By Liana B. Baker
(Reuters) - LogMeIn Inc <LGMO.O> and a unit of Citrix Systems Inc <CTXS.O> that makes software products such as GoToMeeting said on Tuesday they are merging in an all-stock deal to create a $1.8 billion company focused on technology applications for the workplace.
LogMeIn shareholders cheered the deal, sending shares up more than 20 percent in after-hours trading. Citrix shares were down 1.94 percent after closing at $89.33 in regular trade.
- PHOTOS: Blues dump Bruins to win Stanley Cup after agonizing 52-year wait40 Pictures
- PHOTOS: This Pakistani waiter looks just like Peter Dinklage8 Pictures
The transaction, which the companies said should close by the first quarter of next year, replaces an earlier plan announced by Citrix to spin off the GoTo business. Citrix had been targeted by activist hedge fund Elliott Management, which has pushed the company to sell various units to create shareholder value. Elliott's senior portfolio manager Jesse Cohn sits on Citrix's board.
The deal is structured as a Reverse Morris Trust, which is a tax-free deal in which one company merges with a spun-off unit. Citrix will create a subsidiary to hold the GoTo business, which it will then merge with LogMeIn. Shareholders will receive about 27.6 million LogMeIn shares.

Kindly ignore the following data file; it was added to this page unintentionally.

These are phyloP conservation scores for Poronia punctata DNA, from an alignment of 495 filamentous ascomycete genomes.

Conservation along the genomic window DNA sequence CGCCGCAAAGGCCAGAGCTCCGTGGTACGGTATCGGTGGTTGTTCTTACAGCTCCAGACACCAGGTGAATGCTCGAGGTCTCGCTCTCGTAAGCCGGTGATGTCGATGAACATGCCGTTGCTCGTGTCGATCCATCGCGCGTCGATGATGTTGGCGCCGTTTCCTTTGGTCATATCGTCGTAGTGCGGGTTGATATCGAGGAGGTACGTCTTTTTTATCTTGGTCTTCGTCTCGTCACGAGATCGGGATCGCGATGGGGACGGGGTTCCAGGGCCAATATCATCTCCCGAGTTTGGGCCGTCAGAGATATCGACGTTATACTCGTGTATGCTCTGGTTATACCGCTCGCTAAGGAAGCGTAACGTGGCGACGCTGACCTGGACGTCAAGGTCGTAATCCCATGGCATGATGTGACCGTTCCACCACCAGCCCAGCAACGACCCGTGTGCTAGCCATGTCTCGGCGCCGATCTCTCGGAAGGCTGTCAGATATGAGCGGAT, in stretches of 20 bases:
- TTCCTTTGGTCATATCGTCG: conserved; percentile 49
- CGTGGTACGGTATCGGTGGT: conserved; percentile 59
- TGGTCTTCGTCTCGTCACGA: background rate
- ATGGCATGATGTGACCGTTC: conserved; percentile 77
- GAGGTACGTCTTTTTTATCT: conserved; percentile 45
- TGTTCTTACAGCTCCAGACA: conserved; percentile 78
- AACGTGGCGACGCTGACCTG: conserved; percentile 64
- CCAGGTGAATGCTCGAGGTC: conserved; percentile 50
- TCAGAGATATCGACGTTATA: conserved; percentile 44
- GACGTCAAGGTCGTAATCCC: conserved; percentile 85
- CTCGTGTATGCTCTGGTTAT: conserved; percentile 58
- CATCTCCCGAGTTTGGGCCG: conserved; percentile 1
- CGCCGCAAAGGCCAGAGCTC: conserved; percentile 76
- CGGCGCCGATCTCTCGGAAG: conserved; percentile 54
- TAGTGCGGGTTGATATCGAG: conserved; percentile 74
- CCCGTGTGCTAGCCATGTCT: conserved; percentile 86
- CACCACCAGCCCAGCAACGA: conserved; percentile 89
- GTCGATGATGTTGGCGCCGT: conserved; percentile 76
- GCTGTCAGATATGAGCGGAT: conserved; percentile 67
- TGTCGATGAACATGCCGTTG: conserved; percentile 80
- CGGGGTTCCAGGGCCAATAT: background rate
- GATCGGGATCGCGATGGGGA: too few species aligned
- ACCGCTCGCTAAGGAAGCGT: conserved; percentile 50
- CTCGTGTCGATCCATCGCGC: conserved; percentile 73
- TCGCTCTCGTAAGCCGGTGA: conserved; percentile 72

Citrix's GoTo business, which makes video conferencing software, is larger than LogMeIn, which had a market value of $1.77 billion on Tuesday. LogMeIn helps employees log into their company's computers systems from outside the office; it went public in 2009.
Citrix shareholders will end up owning 50.1 percent of the combined company while LogMeIn shareholders will own 49.9 percent. LogMeIn's chief executive, Bill Wagner, will run the company and its board will be comprised of five directors from LogMeIn and four appointed by Citrix. Citrix will also contribute $25 million in cash to the new company, which will have revenue of about $1 billion.
Reverse Morris Trust transactions have become an elegant solution for legacy technology companies looking to divest assets while saving on taxes. Hewlett-Packard Enterprise Co <HPE.N> announced one in May <CSC.N>, with its call center and services unit merged with Computer Sciences Corp <CSC.N> to create a $9 billion company.
While Citrix has now found a home for its GoTo products, it may not be done with M&A. Elliott has previously called on Citrix to explore the sale of NetScaler, a technology business that helps speed up web-based applications.
RBC Capital Markets <RY.TO> advised LogMeIn, and Qatalyst Partners and Goldman Sachs <GS.N> advised Citrix. Legal advisers were Latham & Watkins LLP for LogMeIn and Goodwin Procter LLP and Skadden, Arps, Slate, Meagher & Flom for Citrix.
(Reporting by Liana B. Baker; Editing by Leslie Adler)